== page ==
My old roommate, bless his heart, moved out of our apartment last month. He’s a pretty nice dude, and he did a pretty good job clearing the space of his belongings. Save for our fridge.
There’s a cabal of rotting condiments and yogurts he left behind, their expiration dates stretching as far back as 2014. His mess is now mine to reckon with.
Dealing with another person's mess—especially when it gives rise to potent odors—is never any fun. But it's especially horrifying when dealing with a space like a fridge, which is supposed to keep your foods fresh and appealingly edible. Growing up, baking soda was my family’s preferred fridge-deodorizer, and we applied it with equal enthusiasm to shoes. Baking soda remains our tried-and-true cure-all. In the Sen household, the best way to de-stench a pair of smelly kicks is to coat their soles with a light dust of Arm & Hammer.
Does your refrigerator stink? Try keeping tea bags in it as they are believed to help in getting rid of odour. pic.twitter.com/IUWnj7hlUq— Tea Board of India (@teaboardofindia) March 3, 2017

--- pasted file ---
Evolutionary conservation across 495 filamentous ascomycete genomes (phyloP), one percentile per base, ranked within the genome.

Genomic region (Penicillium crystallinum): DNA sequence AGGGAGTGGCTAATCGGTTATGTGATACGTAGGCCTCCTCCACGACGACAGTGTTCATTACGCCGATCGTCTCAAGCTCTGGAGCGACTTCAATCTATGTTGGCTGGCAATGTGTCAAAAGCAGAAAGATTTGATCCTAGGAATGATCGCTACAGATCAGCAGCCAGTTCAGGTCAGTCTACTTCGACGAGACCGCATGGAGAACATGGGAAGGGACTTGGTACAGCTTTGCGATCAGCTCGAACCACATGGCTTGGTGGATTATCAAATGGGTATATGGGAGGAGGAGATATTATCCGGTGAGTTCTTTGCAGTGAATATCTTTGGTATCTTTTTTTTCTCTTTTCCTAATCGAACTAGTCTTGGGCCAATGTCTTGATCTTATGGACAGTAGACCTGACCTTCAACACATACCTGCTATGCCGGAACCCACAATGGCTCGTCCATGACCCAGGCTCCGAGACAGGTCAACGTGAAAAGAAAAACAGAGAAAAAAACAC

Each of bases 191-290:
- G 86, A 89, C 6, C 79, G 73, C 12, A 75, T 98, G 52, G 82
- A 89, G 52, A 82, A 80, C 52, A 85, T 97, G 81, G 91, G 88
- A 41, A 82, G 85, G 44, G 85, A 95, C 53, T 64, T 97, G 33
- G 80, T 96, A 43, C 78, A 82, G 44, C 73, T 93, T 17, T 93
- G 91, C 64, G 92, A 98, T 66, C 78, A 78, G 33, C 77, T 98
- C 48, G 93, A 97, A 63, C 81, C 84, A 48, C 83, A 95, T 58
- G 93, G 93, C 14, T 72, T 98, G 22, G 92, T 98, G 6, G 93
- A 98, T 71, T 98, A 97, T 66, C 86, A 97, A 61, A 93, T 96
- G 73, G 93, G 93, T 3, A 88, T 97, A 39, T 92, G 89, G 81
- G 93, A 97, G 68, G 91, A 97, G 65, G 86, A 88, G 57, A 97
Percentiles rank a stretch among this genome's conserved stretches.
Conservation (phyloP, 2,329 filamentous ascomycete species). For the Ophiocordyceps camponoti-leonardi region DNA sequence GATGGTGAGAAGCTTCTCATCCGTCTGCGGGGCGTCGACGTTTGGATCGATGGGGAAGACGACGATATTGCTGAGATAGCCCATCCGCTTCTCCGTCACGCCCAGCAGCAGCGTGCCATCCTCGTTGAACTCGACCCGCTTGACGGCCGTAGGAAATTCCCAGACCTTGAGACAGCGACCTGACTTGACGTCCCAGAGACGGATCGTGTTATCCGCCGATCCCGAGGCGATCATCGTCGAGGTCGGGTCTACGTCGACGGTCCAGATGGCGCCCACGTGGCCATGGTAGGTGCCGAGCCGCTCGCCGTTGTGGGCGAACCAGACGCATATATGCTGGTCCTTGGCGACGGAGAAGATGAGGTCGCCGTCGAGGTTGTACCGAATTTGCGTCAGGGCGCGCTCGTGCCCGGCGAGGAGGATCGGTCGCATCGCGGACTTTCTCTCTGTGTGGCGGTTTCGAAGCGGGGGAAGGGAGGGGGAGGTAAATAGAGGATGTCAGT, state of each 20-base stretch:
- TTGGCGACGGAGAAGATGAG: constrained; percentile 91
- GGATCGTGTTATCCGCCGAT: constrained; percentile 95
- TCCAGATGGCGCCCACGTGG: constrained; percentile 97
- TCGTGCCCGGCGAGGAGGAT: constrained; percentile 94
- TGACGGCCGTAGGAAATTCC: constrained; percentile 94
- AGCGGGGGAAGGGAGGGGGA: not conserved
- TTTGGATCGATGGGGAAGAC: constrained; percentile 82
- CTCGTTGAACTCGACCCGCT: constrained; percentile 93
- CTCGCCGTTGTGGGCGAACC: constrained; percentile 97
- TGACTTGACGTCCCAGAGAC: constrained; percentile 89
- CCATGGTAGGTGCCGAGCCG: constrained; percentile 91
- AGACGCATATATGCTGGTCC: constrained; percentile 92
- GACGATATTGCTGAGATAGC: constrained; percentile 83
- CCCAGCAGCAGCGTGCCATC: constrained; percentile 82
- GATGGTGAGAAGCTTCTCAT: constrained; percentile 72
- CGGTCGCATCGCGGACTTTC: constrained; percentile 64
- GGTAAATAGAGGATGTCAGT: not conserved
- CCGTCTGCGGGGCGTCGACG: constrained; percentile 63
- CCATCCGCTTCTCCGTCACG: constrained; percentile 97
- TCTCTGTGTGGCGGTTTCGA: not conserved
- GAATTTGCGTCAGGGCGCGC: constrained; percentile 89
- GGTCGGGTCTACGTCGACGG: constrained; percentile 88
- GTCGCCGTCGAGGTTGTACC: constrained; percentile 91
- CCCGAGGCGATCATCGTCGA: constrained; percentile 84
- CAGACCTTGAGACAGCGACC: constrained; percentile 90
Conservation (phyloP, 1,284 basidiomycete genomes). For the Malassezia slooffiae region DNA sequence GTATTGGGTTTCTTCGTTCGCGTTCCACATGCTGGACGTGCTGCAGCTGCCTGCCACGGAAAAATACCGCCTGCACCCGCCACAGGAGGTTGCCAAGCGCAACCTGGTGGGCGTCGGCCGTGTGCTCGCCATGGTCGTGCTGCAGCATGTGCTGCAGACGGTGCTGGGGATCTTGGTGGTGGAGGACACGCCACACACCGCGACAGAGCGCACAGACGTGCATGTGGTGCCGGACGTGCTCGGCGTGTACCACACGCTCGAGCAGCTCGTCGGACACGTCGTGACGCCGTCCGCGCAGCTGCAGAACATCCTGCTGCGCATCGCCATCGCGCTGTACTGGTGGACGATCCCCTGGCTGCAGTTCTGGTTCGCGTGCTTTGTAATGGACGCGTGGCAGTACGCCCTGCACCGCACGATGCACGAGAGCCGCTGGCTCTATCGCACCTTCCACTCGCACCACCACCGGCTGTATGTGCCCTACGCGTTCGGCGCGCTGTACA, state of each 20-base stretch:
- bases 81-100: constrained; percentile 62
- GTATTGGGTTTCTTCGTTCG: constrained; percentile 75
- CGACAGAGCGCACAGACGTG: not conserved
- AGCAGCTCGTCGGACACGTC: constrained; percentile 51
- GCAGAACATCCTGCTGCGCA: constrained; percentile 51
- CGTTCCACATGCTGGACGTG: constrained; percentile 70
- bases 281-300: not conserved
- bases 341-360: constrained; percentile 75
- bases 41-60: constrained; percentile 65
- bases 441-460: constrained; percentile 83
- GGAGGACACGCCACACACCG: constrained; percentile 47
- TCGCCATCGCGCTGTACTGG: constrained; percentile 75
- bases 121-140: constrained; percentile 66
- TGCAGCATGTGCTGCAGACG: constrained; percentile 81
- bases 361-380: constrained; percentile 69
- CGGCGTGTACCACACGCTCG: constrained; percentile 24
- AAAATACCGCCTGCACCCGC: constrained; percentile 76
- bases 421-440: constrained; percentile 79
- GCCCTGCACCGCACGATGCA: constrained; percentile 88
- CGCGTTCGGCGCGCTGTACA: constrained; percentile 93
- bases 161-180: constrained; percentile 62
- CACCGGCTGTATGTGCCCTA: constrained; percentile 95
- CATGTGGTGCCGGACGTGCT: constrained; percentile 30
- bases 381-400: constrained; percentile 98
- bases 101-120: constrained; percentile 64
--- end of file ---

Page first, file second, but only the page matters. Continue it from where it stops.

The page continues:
But I’ve recently, thanks to the Tea Board of India, discovered a more cost-effective method than baking soda to deodorize my revoltingly grody fridge: used tea bags. It’s almost deceptively simple. After your tea’s done steeping, stick your tea bags in an open container—I used tupperware, but a mug also works—and stick it in the locus of the odor. There, it’ll absorb those unwanted perfumes.
I approached this exercise with a heavy dose of suspicion, as I'm generally skeptical of these so-called home hacks that tend to ricochet across social media. But quelle surprise: Give it two days, and it works. My fridge now smells as fresh as a batch of pine cones. I’m a fiendish tea drinker these days, and I’ve been used to discarding my pockets of raspberry rooibos in my garbage bags, where they soak. In other words, I haven’t really known what to do with them.
I'm told used tea bags serve a motley of other purposes, too: as dish degreasers, as pasta-fortifiers. (They're also good for shoes.) But I'll experiment with those later; for now, as long as my fridge has this aggressively uninviting aroma, I'll put my tea bags in a fridge. For a fridge whose odor may make you keel over, a used tea bag is a vaccine.
How do you use your tea bags? Let us know in the comments.